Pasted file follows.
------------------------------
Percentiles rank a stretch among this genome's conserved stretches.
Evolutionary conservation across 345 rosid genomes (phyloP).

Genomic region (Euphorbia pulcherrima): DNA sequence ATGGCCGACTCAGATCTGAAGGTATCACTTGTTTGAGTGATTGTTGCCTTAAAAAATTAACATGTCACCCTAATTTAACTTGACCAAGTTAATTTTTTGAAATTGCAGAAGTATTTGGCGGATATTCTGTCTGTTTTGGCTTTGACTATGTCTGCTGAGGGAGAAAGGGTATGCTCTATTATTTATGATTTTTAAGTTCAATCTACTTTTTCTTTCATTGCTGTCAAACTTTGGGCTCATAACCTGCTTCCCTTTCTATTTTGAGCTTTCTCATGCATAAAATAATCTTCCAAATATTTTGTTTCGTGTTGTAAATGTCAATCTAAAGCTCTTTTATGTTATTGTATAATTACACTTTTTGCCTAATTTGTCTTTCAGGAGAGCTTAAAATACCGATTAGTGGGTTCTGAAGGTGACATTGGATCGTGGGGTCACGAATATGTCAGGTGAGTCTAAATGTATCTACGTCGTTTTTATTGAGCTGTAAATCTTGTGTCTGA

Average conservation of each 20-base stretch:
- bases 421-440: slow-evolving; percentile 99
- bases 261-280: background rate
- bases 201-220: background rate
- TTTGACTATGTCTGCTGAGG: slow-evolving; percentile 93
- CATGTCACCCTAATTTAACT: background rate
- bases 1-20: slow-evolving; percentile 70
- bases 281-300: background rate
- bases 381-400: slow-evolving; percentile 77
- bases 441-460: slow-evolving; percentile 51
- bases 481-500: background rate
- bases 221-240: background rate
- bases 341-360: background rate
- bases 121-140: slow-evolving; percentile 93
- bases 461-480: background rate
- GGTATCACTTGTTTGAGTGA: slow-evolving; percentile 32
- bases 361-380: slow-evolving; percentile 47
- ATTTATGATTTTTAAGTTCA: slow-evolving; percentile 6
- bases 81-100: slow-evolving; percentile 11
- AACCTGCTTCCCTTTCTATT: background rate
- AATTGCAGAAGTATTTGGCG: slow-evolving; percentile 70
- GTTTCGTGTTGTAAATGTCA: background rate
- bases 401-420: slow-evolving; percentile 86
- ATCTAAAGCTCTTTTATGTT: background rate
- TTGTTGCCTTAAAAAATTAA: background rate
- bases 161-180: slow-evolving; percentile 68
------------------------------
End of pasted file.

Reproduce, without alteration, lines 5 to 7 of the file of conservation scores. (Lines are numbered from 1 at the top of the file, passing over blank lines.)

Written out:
- bases 421-440: slow-evolving; percentile 99
- bases 261-280: background rate
- bases 201-220: background rate